Monday, 27 July 2009

Remedy 1 GMC 0

RemedyUK has won the first stage of its legal challenge against the GMC’s refusal to investigate the managerial deficiencies leading to the MTAS recruitment fiasco. Mr Justice Hickinbottom found in favour of Remedy in their Permission hearing.

The case can now go on to a substantive hearing which is likely to take place before the end of the year. The case concerns the jurisdiction of the GMC over complaints against senior doctors who were responsible for MTAS.

MTAS was the new process for the selection and recruitment of junior doctors and was an integral part of the "Modernising Medical Careers" initiative. It proved to be a disaster. Remedy argued that the doctors responsible should be referred to the Fitness to Practice committee of the GMC for deficient professional performance and/or serious professional misconduct, and over 1600 supporters joined them in this. The GMC declined to hold an enquiry.

"We’re heading into the biggest public health crisis in recent memory and it’s particularly important that the conduct of doctors in senior managerial positions is not impervious to scrutiny" said Matt Jameson Evans, Chair of RemedyUK. "Accountability lies at the heart of modern professional medical practice, and there should be no double standards for those sitting at senior levels."

The judge acknowledged that MTAS has been a disaster which had brought the profession into disrepute. He recognised the precedent of the case of Roylance, which established the jurisdiction of the GMC over doctors in management, and he recognised that there was a link with the present case. He therefore granted permission for the substantive hearing, on two grounds, and he also awarded a Protective Costs Order in Remedy's favour. He declined the GMCs request for a reciprocal cost-capping.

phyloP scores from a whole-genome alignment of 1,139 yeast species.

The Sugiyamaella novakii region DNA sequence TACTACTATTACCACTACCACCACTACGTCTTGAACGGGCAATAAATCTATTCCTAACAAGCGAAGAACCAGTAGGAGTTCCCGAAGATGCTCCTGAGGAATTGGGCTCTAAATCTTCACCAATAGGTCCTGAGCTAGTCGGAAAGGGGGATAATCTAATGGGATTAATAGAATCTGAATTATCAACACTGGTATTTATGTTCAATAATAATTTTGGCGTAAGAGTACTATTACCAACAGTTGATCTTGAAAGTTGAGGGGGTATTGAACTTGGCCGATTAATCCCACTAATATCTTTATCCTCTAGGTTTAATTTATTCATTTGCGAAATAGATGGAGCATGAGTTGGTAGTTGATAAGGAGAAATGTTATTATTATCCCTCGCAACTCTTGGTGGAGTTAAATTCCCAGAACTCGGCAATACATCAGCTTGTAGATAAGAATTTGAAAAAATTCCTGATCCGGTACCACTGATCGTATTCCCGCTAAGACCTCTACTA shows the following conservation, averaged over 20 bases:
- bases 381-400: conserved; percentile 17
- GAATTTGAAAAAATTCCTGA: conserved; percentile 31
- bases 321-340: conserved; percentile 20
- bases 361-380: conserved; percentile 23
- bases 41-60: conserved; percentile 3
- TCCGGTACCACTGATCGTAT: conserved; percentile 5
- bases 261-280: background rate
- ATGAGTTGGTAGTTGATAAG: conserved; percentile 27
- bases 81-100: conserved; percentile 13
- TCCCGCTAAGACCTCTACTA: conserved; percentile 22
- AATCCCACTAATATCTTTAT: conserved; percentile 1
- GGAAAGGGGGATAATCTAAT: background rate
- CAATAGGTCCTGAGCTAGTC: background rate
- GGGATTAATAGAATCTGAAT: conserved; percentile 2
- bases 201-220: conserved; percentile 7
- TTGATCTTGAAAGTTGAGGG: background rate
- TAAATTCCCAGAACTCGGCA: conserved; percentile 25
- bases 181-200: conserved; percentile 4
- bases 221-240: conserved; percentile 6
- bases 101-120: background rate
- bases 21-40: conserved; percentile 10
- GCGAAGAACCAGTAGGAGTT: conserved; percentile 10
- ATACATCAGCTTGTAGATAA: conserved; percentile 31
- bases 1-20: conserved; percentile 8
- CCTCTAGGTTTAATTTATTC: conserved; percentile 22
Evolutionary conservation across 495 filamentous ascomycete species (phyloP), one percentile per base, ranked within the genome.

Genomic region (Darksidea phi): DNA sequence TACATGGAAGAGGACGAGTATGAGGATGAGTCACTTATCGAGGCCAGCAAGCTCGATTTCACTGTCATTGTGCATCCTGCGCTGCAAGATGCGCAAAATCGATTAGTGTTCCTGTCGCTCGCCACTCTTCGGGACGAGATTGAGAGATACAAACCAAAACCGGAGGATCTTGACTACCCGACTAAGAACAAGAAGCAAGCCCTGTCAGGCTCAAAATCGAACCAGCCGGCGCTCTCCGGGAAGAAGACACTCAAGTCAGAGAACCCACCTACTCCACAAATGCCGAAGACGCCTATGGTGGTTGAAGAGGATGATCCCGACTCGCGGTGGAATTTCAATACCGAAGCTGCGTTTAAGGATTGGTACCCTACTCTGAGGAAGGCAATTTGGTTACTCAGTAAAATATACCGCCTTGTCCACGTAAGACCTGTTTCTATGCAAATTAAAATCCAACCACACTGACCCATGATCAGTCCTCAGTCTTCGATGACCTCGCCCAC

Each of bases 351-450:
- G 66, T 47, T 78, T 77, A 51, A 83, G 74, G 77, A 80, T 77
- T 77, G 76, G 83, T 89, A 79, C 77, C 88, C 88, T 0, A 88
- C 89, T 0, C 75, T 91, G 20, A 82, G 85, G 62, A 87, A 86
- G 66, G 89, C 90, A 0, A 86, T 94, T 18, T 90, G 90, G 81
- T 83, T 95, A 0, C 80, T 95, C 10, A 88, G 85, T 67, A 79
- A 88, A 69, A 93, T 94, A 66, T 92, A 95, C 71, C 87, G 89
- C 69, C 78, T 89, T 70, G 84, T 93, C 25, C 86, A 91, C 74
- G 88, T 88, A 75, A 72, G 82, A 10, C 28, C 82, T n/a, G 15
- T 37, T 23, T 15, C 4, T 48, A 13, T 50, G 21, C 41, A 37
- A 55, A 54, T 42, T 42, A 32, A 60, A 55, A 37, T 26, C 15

"This isn’t solely about the events of 2007" said Richard Marks, Head of Policy "but it is also about the jurisdiction of the GMC over doctors in management roles." This is a great day for Remedy. We survive only on our paid supporters - if you value what we do then please join us today.
ps Remedy Uk and others have also had some rather sensible things to say on the topic of the European Working Time Directive reducing junior doctor hours to 48 per week this August at the very same time that the country may be in the midst of a flu pandemic, great work as always from the government and Department of Health, maybe it's time for another deckchair rearrangement Mr Burnham?

2 comments:

David L. Cox said...

Those of us who have suffered from the effects of the incompetent management involved in the MTAS/MMC scandal can but applaud the bold efforts of Remedy UK.

To date these 'leaders' have caused untold professional and emotional damage to large numbers of their junior colleagues and cost the taxpayer vast sums in lost training costs alone. Meanwhile Australasia reaps the reward from the taxpayer's investment.

Until the profession rids itself of them, further disasters from the muddled thinking of the Donaldsons and Blacks of this world are inevitable.

That they haven't taken the honourable course and must be dragged through the courts to be made to see their obvious shortcomings speaks volumes in itself, but we can only hope they will see sense and go!

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